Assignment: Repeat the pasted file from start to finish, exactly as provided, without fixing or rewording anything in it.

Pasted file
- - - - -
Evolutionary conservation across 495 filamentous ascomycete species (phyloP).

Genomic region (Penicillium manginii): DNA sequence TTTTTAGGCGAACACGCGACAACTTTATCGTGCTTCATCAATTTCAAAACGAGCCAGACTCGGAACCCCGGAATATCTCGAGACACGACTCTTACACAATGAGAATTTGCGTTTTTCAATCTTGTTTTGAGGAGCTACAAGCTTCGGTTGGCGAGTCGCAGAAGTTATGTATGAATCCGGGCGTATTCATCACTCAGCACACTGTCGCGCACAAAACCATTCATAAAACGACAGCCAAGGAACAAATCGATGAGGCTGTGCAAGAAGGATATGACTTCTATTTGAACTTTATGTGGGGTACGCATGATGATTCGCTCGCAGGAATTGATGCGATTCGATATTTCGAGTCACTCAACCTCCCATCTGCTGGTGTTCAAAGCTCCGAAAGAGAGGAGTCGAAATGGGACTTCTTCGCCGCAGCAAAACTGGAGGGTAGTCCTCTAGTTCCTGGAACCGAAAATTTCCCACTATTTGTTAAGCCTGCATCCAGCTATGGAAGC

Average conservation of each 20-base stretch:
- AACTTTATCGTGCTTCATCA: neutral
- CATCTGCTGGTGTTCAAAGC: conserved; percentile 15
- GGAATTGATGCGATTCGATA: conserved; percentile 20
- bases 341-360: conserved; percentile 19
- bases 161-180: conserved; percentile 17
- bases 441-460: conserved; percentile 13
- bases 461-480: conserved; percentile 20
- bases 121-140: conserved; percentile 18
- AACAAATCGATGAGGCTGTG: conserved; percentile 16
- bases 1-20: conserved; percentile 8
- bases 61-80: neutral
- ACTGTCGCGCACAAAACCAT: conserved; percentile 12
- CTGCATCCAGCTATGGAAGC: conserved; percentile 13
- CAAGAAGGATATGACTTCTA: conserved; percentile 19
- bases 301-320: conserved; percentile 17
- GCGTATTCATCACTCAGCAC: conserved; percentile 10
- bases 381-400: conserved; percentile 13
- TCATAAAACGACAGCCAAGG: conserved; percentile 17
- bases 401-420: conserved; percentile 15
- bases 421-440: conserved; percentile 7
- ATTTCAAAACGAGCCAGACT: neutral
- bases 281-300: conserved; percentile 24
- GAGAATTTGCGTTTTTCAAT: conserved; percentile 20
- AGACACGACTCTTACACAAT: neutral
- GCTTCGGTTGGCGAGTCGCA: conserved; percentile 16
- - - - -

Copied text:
Evolutionary conservation across 495 filamentous ascomycete species (phyloP).

Genomic region (Penicillium manginii): DNA sequence TTTTTAGGCGAACACGCGACAACTTTATCGTGCTTCATCAATTTCAAAACGAGCCAGACTCGGAACCCCGGAATATCTCGAGACACGACTCTTACACAATGAGAATTTGCGTTTTTCAATCTTGTTTTGAGGAGCTACAAGCTTCGGTTGGCGAGTCGCAGAAGTTATGTATGAATCCGGGCGTATTCATCACTCAGCACACTGTCGCGCACAAAACCATTCATAAAACGACAGCCAAGGAACAAATCGATGAGGCTGTGCAAGAAGGATATGACTTCTATTTGAACTTTATGTGGGGTACGCATGATGATTCGCTCGCAGGAATTGATGCGATTCGATATTTCGAGTCACTCAACCTCCCATCTGCTGGTGTTCAAAGCTCCGAAAGAGAGGAGTCGAAATGGGACTTCTTCGCCGCAGCAAAACTGGAGGGTAGTCCTCTAGTTCCTGGAACCGAAAATTTCCCACTATTTGTTAAGCCTGCATCCAGCTATGGAAGC

Average conservation of each 20-base stretch:
- AACTTTATCGTGCTTCATCA: neutral
- CATCTGCTGGTGTTCAAAGC: conserved; percentile 15
- GGAATTGATGCGATTCGATA: conserved; percentile 20
- bases 341-360: conserved; percentile 19
- bases 161-180: conserved; percentile 17
- bases 441-460: conserved; percentile 13
- bases 461-480: conserved; percentile 20
- bases 121-140: conserved; percentile 18
- AACAAATCGATGAGGCTGTG: conserved; percentile 16
- bases 1-20: conserved; percentile 8
- bases 61-80: neutral
- ACTGTCGCGCACAAAACCAT: conserved; percentile 12
- CTGCATCCAGCTATGGAAGC: conserved; percentile 13
- CAAGAAGGATATGACTTCTA: conserved; percentile 19
- bases 301-320: conserved; percentile 17
- GCGTATTCATCACTCAGCAC: conserved; percentile 10
- bases 381-400: conserved; percentile 13
- TCATAAAACGACAGCCAAGG: conserved; percentile 17
- bases 401-420: conserved; percentile 15
- bases 421-440: conserved; percentile 7
- ATTTCAAAACGAGCCAGACT: neutral
- bases 281-300: conserved; percentile 24
- GAGAATTTGCGTTTTTCAAT: conserved; percentile 20
- AGACACGACTCTTACACAAT: neutral
- GCTTCGGTTGGCGAGTCGCA: conserved; percentile 16